Wire Insulation Thickness

From:  Edward J. Wingate [SMTP:ewing7-at-frontiernet-dot-net]
Sent:  Wednesday, May 27, 1998 4:06 PM
To:  Tesla List
Subject:  Re: Wire Insulation Thickness

Tesla List wrote:
> ----------
> From:  Bert Pool [SMTP:bertpool-at-ticnet-dot-com]
> Sent:  Tuesday, May 26, 1998 5:36 AM
> To:  Tesla List
> Subject:  Re: Wire Insulation Thickness
> > ----------
> > From:  gweaver [SMTP:gweaver-at-earthlink-dot-net]
> > Sent:  Monday, May 25, 1998 4:37 AM
> > To:  Tesla-at-pupman-dot-com
> > Subject:  Wire Insulation Thickness
> >
> > I don't think the insulation on enamel coated copper wire is good enough
> > for very high powered Tesla Coils.
> Gary,
> Bill and I are using crappy *thin* enamel (not even formvar) wire on our Wart
> Hog coil - 13 kilowatts and 12+ foot sparks with no failures on the coil (this
> time around).  Enamel wire works for very high power coils; I consider anything
> over 10 kw very high power.  Having proudly said that, our last run one year ago
> resulted in the damaging of our secondary - tuning, tuning, tuning!  You have to
> use a large enough top for field shaping and shading and use a breakout bar on
> the toroid and tune at ruduced power level before running the coil's power up.
> Do *not* over-couple a really big coil or you will have racing sparks - and at 13
> kw that means instant death for your windings.  These are my tips for setting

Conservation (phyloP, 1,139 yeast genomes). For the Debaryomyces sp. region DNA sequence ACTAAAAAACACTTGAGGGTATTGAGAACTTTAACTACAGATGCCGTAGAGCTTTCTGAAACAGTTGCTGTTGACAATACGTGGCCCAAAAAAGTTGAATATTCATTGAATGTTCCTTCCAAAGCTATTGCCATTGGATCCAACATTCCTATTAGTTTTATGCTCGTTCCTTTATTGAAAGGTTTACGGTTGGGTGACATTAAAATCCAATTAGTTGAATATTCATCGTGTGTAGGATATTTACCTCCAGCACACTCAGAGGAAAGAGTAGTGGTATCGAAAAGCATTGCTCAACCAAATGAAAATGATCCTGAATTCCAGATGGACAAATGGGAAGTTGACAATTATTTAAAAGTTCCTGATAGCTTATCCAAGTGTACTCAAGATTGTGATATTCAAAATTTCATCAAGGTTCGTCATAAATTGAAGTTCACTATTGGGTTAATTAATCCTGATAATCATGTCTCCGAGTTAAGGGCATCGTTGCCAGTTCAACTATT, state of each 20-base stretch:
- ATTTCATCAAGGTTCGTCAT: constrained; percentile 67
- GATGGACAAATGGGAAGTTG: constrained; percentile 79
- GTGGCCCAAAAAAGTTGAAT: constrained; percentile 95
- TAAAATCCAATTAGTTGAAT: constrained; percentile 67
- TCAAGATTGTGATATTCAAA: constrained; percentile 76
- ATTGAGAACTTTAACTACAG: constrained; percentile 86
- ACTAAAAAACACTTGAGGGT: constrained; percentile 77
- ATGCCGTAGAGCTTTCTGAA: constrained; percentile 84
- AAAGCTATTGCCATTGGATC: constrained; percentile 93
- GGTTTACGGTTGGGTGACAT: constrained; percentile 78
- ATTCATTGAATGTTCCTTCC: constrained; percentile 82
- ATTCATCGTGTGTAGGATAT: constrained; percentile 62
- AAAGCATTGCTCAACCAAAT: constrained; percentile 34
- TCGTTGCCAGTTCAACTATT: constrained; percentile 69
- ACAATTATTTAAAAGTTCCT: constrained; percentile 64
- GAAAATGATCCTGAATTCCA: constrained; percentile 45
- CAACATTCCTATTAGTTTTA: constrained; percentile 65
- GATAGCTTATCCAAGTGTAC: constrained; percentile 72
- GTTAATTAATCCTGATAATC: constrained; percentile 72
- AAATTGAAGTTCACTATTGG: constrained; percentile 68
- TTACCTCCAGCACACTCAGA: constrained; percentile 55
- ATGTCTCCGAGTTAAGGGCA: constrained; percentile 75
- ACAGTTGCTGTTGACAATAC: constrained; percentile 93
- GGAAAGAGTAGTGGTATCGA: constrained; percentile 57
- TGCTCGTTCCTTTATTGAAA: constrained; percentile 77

> up a big coil.
> Good luck.
> Bert


AMEN!! There are untold numbers of us out here running high power coils
( 10+ KW and 10 foot plus sparks ), both magnifier extra coils and
classic coils with plain old tight wound enameled magnet wire without
mishap! Tuning IS everything! If a system is designed and tuned
properly, there is no need to space wind magnet wire, with the possible
exception of really large diameter coils ( 2 feet and up) and most folks
usually wind  those with some type of stranded or solid PVC or vinyl
insulated wire anyway. As far as coatings go, the ONLY reason I shellac
the secondary windings on any of my coils is to keep the wire from
slipping on the form. Period. I have taken out magnifier extra coils
myself by errant sparks from a toroid that was too small slapping the
windings, but never from turn to turn arcing or racing sparks. Interturn
arcing and racing sparks are a sure sign of overcoupling (most likely)
or some other tuning related problem, too low a break rate on a rotary
gap, etc. etc. Tuning at low power until the coil shows no signs of
misbehaving and gradually working up to maximum power input is always
the hot ticket to avoid the heartbreak of watching your freshly wound
secondary self destruct with a flash of light and a cloud of smoke!

Safe and smoke free coiling to all,

Ed Wingate